So for example, you could have a list of possible supplies; everything from lumber (all different types), roofing materials (from sheeting to shingles), insulation, plumbing, electrical … the list goes on. And of course there are nails, screws, and all sorts of tools needed.

Every time you get a delivery, you fill in a column on your master list of what was delivered. This is like filling in a column on a Term Feature Vector for each delivery (resulting in an overall Term Feature Matrix).

Statistics help keep things organized (how much of what), and they help you track similarity of deliveries.

Just as you’d expect lots of lumber deliveries, with various nails, screws, and other supplies thrown in, you would expect to see similar terms in your documents if you are collecting those with keywords on a specific subject. (Documents collected using the keyphrase “Hillary Clinton” or “Republican candidate” will naturally have lots of references to Ms. Clinton, or to one of the Republican candidates.)

Statistics let you know how much of what.

For example, statistics on lumber deliveries let you know how many 2×4’s, how many sheets of plywood, how many sheets of drywall.

Similarly, statistics applied to a document’s content will tell you how often a given term appears. It can tell you if a given term is relatively new or unusual, or if it is appearing with the same frequency that it has in previous documents.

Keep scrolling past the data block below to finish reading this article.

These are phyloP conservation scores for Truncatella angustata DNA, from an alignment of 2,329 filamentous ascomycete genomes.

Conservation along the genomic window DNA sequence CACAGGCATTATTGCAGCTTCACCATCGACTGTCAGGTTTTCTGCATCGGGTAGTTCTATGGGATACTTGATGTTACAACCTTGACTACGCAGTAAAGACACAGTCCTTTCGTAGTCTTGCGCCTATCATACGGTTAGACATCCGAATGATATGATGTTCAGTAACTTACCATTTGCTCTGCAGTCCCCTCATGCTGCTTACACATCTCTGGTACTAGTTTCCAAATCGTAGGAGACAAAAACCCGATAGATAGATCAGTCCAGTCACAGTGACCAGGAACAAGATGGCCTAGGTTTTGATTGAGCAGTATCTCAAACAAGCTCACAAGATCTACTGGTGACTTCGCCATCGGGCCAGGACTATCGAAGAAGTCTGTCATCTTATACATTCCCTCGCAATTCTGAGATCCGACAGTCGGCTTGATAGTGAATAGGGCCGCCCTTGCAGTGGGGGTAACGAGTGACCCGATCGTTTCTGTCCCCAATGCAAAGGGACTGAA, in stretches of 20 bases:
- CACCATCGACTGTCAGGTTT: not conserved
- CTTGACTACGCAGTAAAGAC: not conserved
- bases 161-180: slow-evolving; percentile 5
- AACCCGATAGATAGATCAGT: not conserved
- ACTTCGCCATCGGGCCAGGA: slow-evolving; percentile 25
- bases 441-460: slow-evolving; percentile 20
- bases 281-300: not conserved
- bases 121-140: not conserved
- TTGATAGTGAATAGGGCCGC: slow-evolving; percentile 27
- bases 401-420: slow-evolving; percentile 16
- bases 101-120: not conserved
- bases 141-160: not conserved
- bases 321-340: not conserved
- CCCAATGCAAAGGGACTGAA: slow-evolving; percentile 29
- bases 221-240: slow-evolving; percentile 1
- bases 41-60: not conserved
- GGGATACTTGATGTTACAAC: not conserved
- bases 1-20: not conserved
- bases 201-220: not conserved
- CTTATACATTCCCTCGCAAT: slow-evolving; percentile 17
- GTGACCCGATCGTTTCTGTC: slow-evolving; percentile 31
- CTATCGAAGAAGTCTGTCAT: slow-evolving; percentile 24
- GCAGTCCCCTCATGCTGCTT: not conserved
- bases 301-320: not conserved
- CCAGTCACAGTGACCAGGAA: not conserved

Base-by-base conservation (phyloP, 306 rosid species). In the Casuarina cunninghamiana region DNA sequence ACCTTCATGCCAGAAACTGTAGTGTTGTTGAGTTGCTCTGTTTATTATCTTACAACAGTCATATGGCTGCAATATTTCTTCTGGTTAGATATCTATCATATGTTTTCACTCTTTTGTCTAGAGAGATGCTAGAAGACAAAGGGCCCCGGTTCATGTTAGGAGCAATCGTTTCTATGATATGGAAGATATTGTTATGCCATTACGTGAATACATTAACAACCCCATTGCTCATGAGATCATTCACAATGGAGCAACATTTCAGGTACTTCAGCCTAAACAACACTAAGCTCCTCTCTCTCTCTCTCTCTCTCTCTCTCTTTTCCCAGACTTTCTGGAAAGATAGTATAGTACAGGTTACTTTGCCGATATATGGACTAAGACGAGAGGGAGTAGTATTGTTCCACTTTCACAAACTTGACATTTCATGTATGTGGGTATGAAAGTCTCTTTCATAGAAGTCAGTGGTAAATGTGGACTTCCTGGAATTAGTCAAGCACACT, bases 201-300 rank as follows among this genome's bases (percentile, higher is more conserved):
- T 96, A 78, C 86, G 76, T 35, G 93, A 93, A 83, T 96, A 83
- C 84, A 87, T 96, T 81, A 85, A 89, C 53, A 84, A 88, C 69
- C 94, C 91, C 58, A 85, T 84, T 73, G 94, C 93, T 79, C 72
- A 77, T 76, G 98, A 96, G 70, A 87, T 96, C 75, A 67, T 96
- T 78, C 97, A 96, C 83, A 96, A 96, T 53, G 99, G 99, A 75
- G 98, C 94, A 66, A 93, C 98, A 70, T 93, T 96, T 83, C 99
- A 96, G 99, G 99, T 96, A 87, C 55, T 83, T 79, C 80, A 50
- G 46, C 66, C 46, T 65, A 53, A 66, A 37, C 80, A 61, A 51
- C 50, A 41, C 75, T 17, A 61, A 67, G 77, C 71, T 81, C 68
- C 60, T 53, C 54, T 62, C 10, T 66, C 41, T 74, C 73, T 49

None of this helps you really build a house.

All that statistics will help you do is to organize your piles of stuff. Statistical measures, by themselves, will not give you guidance.

So if you start building a house using just statistics (piles of lumber), without a blueprint, you’ll get a mess, not a house.

It would be like saying “Oh, these boards are the same size and length, let’s start putting them together.”

A total mess.

Concepts Are Like the Roof of a House

Concepts are like the roof of a house. Image courtesy
Concepts are like the roof of a house. Image courtesy

It helps us now to think of the document’s concepts as the roof of a house.

Concepts should map very closely to the ontology; they are like carrying the blueprint into the real world.

To get what we want out of text analytics, we need connections between raw materials (the 2×4’s, etc.) and the concepts (the roof). We have to actually build these connections.

We need a framework connecting the raw material (extracted terms) to our roof (concepts) according to our blueprint (ontology).
We need a framework connecting the raw material (extracted terms) to our roof (concepts) according to our blueprint (ontology) Image courtesy

To make these connections – raw materials to roof, or terms to concepts – we need a framework.

Building the set of connections is like framing a house. We are using the raw materials that we have to build a structure; a framework for getting the roof (concepts) over our heads, according to our well-considered design (ontology).

The way in which we do this is to build a set of Concept Feature Vectors. These are actually term-to-concept feature vectors; their goal is to map raw document content (terms) into the concepts. Once we have the concepts in a document, we have the equivalent of a roof over our heads. We have a workable structure.

Our Job is to Be the General Contractors